Help along side a family with disabilities on a small homestead in Savannah, USA


United States

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 Min stay requested: at least 2 weeks

  • Description


    Help a family with disabilities to maintain a 5 acre homestead in Savannah, GA and improve a tiny farm on a bridgeless Island.

  • Type of help

    Type of help

    General Maintenance
    Cooking / shopping
    Help with Eco project
    Help in the house
    Animal care
    Charity work

  • Cultural exchange and learning opportunities

    Cultural exchange and learning opportunities

    Anytime two strangers interact, there is an opportunity for cultural exchange. Here in Savannah we provide history and culture of the English and Spanish settlement of SE coastal USA, and Georgia's pirate past. We also offer hands on experience in the US efforts to develop sustainable agriculture and living. We will tell you stories of our travels and lives and hope you will do the same. My husband is diagnosed with Aspergers Syndrome and has a progressive neurological disorder and hearing loss, so we do things quite differently here. I am happy to answer questions about how different and difficult it is to live in this way.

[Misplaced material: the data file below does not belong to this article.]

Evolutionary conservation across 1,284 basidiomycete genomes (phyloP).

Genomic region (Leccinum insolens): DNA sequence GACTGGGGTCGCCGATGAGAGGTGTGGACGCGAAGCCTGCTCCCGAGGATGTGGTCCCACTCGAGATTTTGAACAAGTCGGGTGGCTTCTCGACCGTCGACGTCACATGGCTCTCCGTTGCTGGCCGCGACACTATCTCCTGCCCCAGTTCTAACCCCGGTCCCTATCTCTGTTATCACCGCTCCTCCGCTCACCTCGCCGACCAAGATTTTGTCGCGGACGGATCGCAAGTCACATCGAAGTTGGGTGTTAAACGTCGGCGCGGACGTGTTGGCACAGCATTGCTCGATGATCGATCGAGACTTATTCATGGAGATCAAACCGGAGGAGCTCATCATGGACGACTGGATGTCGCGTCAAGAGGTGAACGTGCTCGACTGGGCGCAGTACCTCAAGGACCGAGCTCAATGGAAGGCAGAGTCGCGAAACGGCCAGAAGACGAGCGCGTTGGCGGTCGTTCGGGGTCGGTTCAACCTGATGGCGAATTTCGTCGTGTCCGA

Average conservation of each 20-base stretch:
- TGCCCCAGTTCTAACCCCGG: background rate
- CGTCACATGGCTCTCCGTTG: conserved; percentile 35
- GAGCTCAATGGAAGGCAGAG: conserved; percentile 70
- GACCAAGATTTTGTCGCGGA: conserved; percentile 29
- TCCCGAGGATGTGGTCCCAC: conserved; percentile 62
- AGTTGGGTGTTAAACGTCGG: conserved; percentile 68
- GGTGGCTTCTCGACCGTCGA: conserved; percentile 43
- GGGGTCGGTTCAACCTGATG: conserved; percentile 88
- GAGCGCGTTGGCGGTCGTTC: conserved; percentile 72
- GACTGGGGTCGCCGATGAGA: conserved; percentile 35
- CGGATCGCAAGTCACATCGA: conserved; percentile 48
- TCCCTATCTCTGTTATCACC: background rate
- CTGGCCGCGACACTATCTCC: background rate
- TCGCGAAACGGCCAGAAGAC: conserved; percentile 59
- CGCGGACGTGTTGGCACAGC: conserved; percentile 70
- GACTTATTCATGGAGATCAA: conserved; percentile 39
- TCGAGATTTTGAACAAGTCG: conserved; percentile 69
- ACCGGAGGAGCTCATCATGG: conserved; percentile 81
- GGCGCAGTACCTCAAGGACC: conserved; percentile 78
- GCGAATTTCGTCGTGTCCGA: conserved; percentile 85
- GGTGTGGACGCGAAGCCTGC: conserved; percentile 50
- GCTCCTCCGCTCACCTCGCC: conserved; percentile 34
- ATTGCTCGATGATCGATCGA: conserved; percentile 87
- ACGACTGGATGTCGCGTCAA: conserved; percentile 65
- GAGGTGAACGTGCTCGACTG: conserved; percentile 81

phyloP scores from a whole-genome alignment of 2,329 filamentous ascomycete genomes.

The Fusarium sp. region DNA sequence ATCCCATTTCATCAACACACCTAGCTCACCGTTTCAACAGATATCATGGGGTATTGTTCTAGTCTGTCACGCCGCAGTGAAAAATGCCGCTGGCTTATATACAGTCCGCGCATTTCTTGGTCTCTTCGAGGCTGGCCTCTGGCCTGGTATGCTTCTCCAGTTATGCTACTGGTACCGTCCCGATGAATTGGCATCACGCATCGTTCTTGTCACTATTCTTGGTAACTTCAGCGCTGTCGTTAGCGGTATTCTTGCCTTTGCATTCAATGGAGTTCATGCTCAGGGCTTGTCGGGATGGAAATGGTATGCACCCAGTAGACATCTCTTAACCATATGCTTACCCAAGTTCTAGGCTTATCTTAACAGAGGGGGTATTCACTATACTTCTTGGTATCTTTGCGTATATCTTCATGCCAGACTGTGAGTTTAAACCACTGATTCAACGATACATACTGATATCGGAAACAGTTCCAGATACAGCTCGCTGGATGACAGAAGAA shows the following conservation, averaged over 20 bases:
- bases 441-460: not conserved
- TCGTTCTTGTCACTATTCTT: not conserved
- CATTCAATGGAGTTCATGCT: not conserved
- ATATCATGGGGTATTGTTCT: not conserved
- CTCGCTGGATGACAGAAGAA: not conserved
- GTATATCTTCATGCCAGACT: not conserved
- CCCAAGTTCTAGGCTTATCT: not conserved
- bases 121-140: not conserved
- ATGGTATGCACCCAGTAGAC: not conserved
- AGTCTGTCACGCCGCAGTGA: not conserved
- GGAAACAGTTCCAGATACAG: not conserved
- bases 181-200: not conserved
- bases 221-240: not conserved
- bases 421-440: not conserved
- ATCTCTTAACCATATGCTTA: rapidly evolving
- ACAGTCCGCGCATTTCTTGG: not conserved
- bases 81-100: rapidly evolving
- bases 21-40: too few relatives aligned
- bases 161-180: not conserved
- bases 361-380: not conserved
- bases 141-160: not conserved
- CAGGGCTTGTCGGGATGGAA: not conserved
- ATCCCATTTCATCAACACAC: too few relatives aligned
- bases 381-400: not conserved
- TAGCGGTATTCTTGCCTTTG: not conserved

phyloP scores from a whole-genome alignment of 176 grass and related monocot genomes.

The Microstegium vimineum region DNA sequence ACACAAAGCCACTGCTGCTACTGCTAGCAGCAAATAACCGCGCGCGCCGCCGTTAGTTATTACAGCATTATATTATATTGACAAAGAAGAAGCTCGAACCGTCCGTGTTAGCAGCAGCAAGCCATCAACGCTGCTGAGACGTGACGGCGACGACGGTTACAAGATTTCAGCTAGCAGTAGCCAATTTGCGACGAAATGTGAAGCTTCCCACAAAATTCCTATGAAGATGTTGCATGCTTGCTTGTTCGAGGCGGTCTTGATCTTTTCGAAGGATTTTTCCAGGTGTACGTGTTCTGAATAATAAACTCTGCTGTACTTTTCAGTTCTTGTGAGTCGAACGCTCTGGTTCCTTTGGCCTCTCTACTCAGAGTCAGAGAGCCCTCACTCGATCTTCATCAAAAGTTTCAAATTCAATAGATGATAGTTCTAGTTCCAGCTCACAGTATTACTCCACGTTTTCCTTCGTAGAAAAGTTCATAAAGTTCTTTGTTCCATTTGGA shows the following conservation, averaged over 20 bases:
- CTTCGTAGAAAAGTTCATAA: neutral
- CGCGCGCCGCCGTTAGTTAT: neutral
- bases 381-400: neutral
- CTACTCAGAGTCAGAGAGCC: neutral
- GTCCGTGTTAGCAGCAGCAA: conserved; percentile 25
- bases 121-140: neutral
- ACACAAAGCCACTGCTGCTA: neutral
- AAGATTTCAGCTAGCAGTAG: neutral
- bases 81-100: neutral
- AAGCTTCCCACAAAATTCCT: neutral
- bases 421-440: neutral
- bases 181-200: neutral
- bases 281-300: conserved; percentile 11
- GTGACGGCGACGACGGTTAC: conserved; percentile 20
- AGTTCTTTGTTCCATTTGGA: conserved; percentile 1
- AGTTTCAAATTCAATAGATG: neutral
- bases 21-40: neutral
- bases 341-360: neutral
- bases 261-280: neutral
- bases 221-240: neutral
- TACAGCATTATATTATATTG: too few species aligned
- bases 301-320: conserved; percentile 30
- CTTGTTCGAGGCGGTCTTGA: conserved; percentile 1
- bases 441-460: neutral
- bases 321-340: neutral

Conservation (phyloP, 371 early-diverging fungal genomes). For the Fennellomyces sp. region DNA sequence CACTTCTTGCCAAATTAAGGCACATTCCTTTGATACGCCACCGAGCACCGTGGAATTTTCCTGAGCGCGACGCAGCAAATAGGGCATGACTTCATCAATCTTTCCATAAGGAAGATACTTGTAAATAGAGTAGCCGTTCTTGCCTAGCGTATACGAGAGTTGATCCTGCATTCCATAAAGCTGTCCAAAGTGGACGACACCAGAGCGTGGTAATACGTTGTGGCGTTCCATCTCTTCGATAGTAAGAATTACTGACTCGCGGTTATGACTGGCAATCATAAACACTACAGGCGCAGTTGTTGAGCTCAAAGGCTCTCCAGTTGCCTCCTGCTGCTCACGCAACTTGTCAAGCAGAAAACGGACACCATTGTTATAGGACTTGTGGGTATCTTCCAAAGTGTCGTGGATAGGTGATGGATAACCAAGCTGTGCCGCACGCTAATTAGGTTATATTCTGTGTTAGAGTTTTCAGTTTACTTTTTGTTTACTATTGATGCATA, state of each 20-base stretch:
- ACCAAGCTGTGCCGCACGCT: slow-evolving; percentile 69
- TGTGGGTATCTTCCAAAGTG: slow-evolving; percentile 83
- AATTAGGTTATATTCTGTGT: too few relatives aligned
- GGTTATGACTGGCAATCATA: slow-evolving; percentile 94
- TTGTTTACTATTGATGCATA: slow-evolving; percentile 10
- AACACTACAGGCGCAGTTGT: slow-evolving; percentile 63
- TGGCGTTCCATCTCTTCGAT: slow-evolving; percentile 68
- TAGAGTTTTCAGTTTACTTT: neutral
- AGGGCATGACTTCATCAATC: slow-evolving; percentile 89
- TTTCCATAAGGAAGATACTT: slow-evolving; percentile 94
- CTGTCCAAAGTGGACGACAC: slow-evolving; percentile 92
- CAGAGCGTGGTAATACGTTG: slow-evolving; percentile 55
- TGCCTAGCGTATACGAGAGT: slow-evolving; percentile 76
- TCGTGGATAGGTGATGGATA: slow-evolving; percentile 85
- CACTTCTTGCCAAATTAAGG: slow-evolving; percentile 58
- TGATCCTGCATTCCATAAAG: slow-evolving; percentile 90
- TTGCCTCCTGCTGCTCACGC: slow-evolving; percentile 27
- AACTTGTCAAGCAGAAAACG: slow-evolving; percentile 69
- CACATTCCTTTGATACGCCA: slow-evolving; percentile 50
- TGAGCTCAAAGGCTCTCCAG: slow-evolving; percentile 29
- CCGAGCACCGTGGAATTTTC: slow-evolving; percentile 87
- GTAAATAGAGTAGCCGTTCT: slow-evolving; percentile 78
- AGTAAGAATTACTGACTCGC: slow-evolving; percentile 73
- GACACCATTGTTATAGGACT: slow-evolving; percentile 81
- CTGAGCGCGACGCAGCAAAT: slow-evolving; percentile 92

• Help


    The first week in July I began a remodel project at my tiny farm on Daufuskie Island.

    On Monday, Tuesday, Thursday and Friday I leave my home at 7:30 to travel to the Island where I work at my home there until around 6 p.m. when I begin to travel home again. My commute to work is awesome! I take a boat out to the tiny farm I bought this summer on a bridgeless Island. The commute is an hour on the intracoastal waterway where dolphins play and eagles soar and ospreys fish. It is hot, so we work for perhaps 45 minutes, and then rest in the air conditioning for 15 minutes. We take a break for lunch also in the air conditioning. Each day I also spend an hour in the community garden watering and weeding and fertilizing, planting and harvesting.

    The sort of stuff I am doing this week is repairing the foundation of one of my buildings, then replacing the floor we just took up in order to see what the problem with the foundation was.

    Next I must move some furniture out of the second building so that we can repair the walls and floors and replace the windows of that building.

    In the middle of October I will move to Japan for three months. If it works out that you are a good match, you could stay while I am in Japan, but you would be hosted by my husband then, rather than by me.